Church Worship

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Meet & Greet: Michael W. Smith

  • Wendy Lee Nentwig Contributing Writer
  • Published Oct 27, 2003
Meet & Greet: Michael W. Smith

In his 20-year career, he has sold 7 million albums resulting in one platinum and seven gold records. He's won 27 Dove Awards, two Grammys (in addition to numerous nominations) and an American Music Award. His face has graced the covers of music magazines. In fact, he's even been named one of People Magazine's "Most Beautiful People." He's appeared on "The Tonight Show," "Good Morning America" and "Live! With Regis and Kathie Lee." He has sung for presidents and dignitaries. He's had 27 No. 1 songs on Christian radio.

But along the way, Michael's aspirations for pop stardom have faded, not for lack of success, but in light of a higher calling.

In the early years of his career, he began leading worship at Belmont Church in Nashville. As his songs began ascending the pop charts in Christian music, even breaking into mainstream on occasion, Michael became as well known for the worship songs that appeared on his pop albums. Today, classic songs like "Great is the Lord," "Thy Word," "How Majestic is Your Name" and "Agnus Dei" stand alongside "Amazing Grace" and "Great is Thy Faithfulness" in hymnals worldwide. In 1998, he co-founded New River Fellowship, a church where he regularly leads worship. caught up with Michael W. Smith recently to talk about his second worship album, Worship Again, and how his life and music has become more meaningful as he's embraced the calling of God. How has your career focus changed in the last few years?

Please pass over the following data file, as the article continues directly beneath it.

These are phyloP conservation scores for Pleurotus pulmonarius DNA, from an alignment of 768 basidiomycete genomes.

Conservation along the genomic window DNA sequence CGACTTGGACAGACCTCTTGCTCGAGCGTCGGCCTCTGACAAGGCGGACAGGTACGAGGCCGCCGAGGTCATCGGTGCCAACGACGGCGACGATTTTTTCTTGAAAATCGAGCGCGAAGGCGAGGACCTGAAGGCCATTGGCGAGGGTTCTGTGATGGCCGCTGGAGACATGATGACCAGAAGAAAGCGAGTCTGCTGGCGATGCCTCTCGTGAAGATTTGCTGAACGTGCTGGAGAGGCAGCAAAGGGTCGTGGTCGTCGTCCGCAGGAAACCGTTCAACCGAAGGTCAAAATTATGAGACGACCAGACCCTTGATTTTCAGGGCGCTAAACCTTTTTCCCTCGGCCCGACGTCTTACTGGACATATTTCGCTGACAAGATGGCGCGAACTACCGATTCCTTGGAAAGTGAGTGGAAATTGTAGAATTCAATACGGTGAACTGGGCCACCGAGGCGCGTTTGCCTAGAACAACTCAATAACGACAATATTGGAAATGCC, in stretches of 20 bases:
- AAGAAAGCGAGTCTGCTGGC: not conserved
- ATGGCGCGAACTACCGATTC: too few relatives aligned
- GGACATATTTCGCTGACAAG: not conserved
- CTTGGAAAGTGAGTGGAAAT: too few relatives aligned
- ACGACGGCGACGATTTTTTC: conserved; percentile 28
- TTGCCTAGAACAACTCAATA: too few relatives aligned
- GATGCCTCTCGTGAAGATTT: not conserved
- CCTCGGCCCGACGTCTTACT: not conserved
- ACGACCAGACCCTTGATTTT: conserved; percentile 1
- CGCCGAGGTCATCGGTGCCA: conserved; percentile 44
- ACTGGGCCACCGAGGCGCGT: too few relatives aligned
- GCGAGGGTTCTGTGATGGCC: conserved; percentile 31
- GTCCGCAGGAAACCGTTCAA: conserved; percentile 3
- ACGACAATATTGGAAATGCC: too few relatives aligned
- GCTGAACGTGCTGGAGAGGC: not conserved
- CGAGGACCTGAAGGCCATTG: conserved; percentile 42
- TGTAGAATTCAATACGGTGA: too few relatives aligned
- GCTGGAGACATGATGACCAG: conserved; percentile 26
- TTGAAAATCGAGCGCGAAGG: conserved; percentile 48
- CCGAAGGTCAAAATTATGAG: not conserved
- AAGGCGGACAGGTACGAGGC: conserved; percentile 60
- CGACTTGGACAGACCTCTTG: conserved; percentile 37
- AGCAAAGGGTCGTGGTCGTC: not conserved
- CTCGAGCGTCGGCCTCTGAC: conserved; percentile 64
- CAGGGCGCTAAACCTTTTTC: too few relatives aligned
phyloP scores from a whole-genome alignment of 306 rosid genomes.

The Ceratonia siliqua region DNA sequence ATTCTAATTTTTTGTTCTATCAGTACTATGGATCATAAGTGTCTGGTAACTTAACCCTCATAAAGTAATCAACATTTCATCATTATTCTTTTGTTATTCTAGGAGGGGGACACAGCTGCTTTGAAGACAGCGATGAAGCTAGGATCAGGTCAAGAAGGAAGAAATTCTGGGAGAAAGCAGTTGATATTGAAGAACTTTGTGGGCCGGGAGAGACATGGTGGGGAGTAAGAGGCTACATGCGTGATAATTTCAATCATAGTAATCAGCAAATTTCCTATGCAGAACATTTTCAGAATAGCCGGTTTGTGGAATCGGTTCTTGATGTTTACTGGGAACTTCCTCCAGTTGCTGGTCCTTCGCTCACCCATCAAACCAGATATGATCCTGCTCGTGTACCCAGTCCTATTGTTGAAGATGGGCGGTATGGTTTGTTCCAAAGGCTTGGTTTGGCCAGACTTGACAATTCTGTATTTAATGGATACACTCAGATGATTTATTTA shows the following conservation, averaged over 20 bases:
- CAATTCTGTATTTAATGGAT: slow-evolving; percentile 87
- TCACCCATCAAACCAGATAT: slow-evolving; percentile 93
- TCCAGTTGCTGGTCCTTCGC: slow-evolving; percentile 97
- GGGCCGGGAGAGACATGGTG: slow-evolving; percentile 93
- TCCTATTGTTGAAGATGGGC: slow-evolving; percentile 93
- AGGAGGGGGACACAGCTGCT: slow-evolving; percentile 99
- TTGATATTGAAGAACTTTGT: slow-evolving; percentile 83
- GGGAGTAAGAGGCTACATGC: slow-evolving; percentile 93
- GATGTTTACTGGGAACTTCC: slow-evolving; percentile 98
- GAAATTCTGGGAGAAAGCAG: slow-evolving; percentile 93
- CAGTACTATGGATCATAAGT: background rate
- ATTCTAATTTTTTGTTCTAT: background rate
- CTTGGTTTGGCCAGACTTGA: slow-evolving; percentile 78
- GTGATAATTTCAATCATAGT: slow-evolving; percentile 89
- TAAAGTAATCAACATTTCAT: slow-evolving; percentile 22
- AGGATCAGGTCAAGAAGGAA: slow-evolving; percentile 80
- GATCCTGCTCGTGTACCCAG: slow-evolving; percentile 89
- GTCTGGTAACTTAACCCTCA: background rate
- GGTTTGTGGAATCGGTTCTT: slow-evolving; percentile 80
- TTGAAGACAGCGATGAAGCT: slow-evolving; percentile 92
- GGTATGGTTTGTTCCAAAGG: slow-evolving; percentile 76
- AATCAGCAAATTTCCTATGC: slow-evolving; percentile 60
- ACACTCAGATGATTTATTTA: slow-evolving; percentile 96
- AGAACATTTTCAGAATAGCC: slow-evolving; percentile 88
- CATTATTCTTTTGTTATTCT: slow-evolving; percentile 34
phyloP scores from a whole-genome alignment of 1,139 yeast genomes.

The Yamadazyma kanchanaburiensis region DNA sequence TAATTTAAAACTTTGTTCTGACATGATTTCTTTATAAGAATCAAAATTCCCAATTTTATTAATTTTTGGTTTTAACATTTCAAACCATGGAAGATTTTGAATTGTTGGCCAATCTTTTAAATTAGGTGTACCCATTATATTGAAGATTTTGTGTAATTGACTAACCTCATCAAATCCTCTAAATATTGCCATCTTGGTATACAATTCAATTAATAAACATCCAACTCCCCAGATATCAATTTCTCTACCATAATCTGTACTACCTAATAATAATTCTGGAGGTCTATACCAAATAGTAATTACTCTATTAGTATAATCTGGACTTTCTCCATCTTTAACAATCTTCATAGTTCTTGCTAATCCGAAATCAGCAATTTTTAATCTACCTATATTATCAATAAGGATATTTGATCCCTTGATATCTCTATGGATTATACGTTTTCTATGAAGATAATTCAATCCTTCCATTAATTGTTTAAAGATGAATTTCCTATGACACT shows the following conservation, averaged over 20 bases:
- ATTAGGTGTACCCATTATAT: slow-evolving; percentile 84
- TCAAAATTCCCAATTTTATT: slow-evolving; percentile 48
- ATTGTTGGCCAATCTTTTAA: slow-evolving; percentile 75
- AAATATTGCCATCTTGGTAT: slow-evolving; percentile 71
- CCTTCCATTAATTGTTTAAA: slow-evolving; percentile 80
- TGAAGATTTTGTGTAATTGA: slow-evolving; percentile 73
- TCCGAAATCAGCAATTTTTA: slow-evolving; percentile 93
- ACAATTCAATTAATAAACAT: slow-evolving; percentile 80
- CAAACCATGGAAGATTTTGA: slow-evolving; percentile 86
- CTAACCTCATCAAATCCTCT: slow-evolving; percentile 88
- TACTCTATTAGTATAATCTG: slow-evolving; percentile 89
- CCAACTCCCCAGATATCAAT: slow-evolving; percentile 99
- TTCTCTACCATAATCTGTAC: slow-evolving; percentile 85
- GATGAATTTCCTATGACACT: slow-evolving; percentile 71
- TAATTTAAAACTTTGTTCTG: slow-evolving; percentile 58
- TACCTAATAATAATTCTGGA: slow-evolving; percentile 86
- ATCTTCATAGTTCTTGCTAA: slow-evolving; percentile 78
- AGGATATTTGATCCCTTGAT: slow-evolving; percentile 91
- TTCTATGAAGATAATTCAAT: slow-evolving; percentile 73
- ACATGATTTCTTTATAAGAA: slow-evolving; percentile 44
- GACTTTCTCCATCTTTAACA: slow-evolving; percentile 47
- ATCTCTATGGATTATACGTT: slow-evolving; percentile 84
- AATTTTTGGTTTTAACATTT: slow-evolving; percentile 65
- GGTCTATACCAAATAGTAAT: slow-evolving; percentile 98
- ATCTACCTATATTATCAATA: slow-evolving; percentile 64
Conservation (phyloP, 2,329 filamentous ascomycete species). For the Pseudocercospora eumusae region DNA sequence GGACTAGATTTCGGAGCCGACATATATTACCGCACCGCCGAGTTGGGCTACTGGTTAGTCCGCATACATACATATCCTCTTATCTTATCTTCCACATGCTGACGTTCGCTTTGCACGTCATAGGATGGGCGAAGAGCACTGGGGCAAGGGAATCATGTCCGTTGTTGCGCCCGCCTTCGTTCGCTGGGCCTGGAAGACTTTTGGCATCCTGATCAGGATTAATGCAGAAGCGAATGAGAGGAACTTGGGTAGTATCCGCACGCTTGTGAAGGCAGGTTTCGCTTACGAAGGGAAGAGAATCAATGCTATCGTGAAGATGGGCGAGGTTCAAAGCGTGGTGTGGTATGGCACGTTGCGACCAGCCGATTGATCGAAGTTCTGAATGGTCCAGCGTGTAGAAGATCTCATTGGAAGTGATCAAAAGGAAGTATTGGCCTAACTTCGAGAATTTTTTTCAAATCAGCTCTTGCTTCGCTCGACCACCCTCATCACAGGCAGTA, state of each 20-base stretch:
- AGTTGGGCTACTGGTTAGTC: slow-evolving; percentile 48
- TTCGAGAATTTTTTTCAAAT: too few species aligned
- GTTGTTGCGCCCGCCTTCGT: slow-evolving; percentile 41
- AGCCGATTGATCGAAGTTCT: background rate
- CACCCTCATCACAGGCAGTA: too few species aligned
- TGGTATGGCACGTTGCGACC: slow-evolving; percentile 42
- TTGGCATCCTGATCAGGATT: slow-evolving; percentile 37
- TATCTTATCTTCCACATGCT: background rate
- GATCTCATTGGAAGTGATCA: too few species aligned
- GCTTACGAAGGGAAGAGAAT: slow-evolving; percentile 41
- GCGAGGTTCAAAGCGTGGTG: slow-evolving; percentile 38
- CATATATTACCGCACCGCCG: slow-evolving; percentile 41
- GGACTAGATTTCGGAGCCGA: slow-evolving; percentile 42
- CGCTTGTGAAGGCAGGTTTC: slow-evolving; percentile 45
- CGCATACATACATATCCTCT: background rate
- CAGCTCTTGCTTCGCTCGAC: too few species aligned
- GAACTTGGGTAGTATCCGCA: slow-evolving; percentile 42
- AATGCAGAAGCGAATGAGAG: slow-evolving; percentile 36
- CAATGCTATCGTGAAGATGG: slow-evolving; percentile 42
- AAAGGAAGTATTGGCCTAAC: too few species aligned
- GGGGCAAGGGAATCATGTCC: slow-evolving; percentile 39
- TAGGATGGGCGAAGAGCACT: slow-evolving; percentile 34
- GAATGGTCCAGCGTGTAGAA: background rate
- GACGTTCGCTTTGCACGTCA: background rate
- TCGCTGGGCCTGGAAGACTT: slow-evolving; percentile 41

Michael: For lack of a better explanation, the worship albums were something I was supposed to do. I fought it for a long time because I was too caught up with what people were going to think. But a lot was happening at my church, and I really wanted to capture that spirit... It's been a godly diversion, a definite season in my life... Are there major distinctions between Worship Again and the previous album Worship?
Michael: They're different because the first one was uncharted territory in some ways. The challenge of the second one was to figure out how we get back to that childlike, first-time, approach again, that innocence. ...I now understand how hard a follow-up is, although I don't really see it as that. There's a wide world between performance mode and what it takes to be a lead people in worship. Having been a performer for so many years, how comfortable are you with that leadership role?
Michael: I'm probably the most comfortable I've ever been, just because I'm so sure of the calling, and I feel like there's a real gift. That's not boasting. I just believe there's a real anointing of God on me as a worship leader. There's always that weird thing, people who come just to see me, ...and I have to remind people sometimes, 'This is not about me. You gotta help me to focus...' I don't really give a lot of attention to that, but I know subconsciously it's there. I can move past it because I know what I'm supposed to do. What is the most profound lesson you've learned about worship?